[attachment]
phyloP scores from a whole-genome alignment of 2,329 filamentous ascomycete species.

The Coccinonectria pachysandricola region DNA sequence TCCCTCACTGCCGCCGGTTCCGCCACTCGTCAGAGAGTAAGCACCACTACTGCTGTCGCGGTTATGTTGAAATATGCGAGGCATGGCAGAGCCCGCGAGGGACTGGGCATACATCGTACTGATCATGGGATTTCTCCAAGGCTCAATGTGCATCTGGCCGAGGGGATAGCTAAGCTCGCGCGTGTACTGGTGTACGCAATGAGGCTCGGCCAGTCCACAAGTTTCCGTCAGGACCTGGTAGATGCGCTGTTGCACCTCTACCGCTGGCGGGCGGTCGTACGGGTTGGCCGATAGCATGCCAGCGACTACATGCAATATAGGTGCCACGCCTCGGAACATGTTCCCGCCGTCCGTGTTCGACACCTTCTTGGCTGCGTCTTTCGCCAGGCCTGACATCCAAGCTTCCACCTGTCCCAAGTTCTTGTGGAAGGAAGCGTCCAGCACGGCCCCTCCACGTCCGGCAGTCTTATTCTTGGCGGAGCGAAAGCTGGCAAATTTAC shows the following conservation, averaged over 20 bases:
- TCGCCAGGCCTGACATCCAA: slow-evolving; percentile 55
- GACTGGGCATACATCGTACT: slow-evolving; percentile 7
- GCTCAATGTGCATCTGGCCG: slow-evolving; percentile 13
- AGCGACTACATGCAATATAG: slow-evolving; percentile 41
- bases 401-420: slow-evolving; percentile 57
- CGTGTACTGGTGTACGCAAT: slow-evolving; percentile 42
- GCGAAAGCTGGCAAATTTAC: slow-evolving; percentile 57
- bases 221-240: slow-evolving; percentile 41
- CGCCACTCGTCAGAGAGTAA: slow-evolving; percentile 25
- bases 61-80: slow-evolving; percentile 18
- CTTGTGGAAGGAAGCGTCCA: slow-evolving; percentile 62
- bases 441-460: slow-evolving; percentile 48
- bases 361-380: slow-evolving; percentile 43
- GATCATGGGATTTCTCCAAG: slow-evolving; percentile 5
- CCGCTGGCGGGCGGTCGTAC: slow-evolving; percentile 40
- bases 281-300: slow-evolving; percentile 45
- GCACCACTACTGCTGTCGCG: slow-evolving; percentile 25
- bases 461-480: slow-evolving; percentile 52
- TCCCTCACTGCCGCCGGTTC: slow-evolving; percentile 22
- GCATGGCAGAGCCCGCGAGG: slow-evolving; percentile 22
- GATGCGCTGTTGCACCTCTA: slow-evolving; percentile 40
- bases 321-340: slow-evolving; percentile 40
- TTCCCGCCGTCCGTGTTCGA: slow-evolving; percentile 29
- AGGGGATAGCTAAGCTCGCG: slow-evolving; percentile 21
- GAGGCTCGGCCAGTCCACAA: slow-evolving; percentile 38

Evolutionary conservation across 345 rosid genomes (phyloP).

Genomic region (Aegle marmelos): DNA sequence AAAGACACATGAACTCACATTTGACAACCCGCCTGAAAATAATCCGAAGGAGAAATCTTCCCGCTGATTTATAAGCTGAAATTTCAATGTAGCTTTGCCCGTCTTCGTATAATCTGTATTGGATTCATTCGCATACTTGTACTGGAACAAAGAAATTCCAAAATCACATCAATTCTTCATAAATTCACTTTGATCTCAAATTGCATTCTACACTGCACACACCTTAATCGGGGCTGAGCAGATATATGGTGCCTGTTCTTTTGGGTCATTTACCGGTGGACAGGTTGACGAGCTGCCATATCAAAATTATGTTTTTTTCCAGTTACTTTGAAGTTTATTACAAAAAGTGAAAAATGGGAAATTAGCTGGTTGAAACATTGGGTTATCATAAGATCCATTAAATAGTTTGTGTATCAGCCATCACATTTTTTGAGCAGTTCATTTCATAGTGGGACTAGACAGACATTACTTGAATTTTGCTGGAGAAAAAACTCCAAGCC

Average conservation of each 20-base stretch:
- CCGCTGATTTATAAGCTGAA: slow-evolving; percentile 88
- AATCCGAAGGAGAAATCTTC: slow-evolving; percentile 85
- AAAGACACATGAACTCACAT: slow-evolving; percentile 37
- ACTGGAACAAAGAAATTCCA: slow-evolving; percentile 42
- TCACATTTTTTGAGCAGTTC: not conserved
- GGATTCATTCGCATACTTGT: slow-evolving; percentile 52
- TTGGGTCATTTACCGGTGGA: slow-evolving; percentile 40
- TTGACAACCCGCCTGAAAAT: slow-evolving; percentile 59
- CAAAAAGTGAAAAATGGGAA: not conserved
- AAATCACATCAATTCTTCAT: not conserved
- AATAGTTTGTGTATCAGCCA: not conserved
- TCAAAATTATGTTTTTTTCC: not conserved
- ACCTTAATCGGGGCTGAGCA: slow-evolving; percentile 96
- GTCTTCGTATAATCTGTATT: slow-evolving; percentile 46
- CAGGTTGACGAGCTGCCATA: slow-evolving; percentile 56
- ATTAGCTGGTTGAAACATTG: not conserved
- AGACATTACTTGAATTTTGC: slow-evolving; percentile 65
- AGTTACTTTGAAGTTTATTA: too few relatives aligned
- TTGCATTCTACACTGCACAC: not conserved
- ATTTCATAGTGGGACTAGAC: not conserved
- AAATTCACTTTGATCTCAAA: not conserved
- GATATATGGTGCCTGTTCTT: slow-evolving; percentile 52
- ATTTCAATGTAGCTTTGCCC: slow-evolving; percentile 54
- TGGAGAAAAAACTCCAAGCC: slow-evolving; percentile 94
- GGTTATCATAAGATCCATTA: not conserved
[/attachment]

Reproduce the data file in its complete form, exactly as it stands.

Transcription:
phyloP scores from a whole-genome alignment of 2,329 filamentous ascomycete species.

The Coccinonectria pachysandricola region DNA sequence TCCCTCACTGCCGCCGGTTCCGCCACTCGTCAGAGAGTAAGCACCACTACTGCTGTCGCGGTTATGTTGAAATATGCGAGGCATGGCAGAGCCCGCGAGGGACTGGGCATACATCGTACTGATCATGGGATTTCTCCAAGGCTCAATGTGCATCTGGCCGAGGGGATAGCTAAGCTCGCGCGTGTACTGGTGTACGCAATGAGGCTCGGCCAGTCCACAAGTTTCCGTCAGGACCTGGTAGATGCGCTGTTGCACCTCTACCGCTGGCGGGCGGTCGTACGGGTTGGCCGATAGCATGCCAGCGACTACATGCAATATAGGTGCCACGCCTCGGAACATGTTCCCGCCGTCCGTGTTCGACACCTTCTTGGCTGCGTCTTTCGCCAGGCCTGACATCCAAGCTTCCACCTGTCCCAAGTTCTTGTGGAAGGAAGCGTCCAGCACGGCCCCTCCACGTCCGGCAGTCTTATTCTTGGCGGAGCGAAAGCTGGCAAATTTAC shows the following conservation, averaged over 20 bases:
- TCGCCAGGCCTGACATCCAA: slow-evolving; percentile 55
- GACTGGGCATACATCGTACT: slow-evolving; percentile 7
- GCTCAATGTGCATCTGGCCG: slow-evolving; percentile 13
- AGCGACTACATGCAATATAG: slow-evolving; percentile 41
- bases 401-420: slow-evolving; percentile 57
- CGTGTACTGGTGTACGCAAT: slow-evolving; percentile 42
- GCGAAAGCTGGCAAATTTAC: slow-evolving; percentile 57
- bases 221-240: slow-evolving; percentile 41
- CGCCACTCGTCAGAGAGTAA: slow-evolving; percentile 25
- bases 61-80: slow-evolving; percentile 18
- CTTGTGGAAGGAAGCGTCCA: slow-evolving; percentile 62
- bases 441-460: slow-evolving; percentile 48
- bases 361-380: slow-evolving; percentile 43
- GATCATGGGATTTCTCCAAG: slow-evolving; percentile 5
- CCGCTGGCGGGCGGTCGTAC: slow-evolving; percentile 40
- bases 281-300: slow-evolving; percentile 45
- GCACCACTACTGCTGTCGCG: slow-evolving; percentile 25
- bases 461-480: slow-evolving; percentile 52
- TCCCTCACTGCCGCCGGTTC: slow-evolving; percentile 22
- GCATGGCAGAGCCCGCGAGG: slow-evolving; percentile 22
- GATGCGCTGTTGCACCTCTA: slow-evolving; percentile 40
- bases 321-340: slow-evolving; percentile 40
- TTCCCGCCGTCCGTGTTCGA: slow-evolving; percentile 29
- AGGGGATAGCTAAGCTCGCG: slow-evolving; percentile 21
- GAGGCTCGGCCAGTCCACAA: slow-evolving; percentile 38

Evolutionary conservation across 345 rosid genomes (phyloP).

Genomic region (Aegle marmelos): DNA sequence AAAGACACATGAACTCACATTTGACAACCCGCCTGAAAATAATCCGAAGGAGAAATCTTCCCGCTGATTTATAAGCTGAAATTTCAATGTAGCTTTGCCCGTCTTCGTATAATCTGTATTGGATTCATTCGCATACTTGTACTGGAACAAAGAAATTCCAAAATCACATCAATTCTTCATAAATTCACTTTGATCTCAAATTGCATTCTACACTGCACACACCTTAATCGGGGCTGAGCAGATATATGGTGCCTGTTCTTTTGGGTCATTTACCGGTGGACAGGTTGACGAGCTGCCATATCAAAATTATGTTTTTTTCCAGTTACTTTGAAGTTTATTACAAAAAGTGAAAAATGGGAAATTAGCTGGTTGAAACATTGGGTTATCATAAGATCCATTAAATAGTTTGTGTATCAGCCATCACATTTTTTGAGCAGTTCATTTCATAGTGGGACTAGACAGACATTACTTGAATTTTGCTGGAGAAAAAACTCCAAGCC

Average conservation of each 20-base stretch:
- CCGCTGATTTATAAGCTGAA: slow-evolving; percentile 88
- AATCCGAAGGAGAAATCTTC: slow-evolving; percentile 85
- AAAGACACATGAACTCACAT: slow-evolving; percentile 37
- ACTGGAACAAAGAAATTCCA: slow-evolving; percentile 42
- TCACATTTTTTGAGCAGTTC: not conserved
- GGATTCATTCGCATACTTGT: slow-evolving; percentile 52
- TTGGGTCATTTACCGGTGGA: slow-evolving; percentile 40
- TTGACAACCCGCCTGAAAAT: slow-evolving; percentile 59
- CAAAAAGTGAAAAATGGGAA: not conserved
- AAATCACATCAATTCTTCAT: not conserved
- AATAGTTTGTGTATCAGCCA: not conserved
- TCAAAATTATGTTTTTTTCC: not conserved
- ACCTTAATCGGGGCTGAGCA: slow-evolving; percentile 96
- GTCTTCGTATAATCTGTATT: slow-evolving; percentile 46
- CAGGTTGACGAGCTGCCATA: slow-evolving; percentile 56
- ATTAGCTGGTTGAAACATTG: not conserved
- AGACATTACTTGAATTTTGC: slow-evolving; percentile 65
- AGTTACTTTGAAGTTTATTA: too few relatives aligned
- TTGCATTCTACACTGCACAC: not conserved
- ATTTCATAGTGGGACTAGAC: not conserved
- AAATTCACTTTGATCTCAAA: not conserved
- GATATATGGTGCCTGTTCTT: slow-evolving; percentile 52
- ATTTCAATGTAGCTTTGCCC: slow-evolving; percentile 54
- TGGAGAAAAAACTCCAAGCC: slow-evolving; percentile 94
- GGTTATCATAAGATCCATTA: not conserved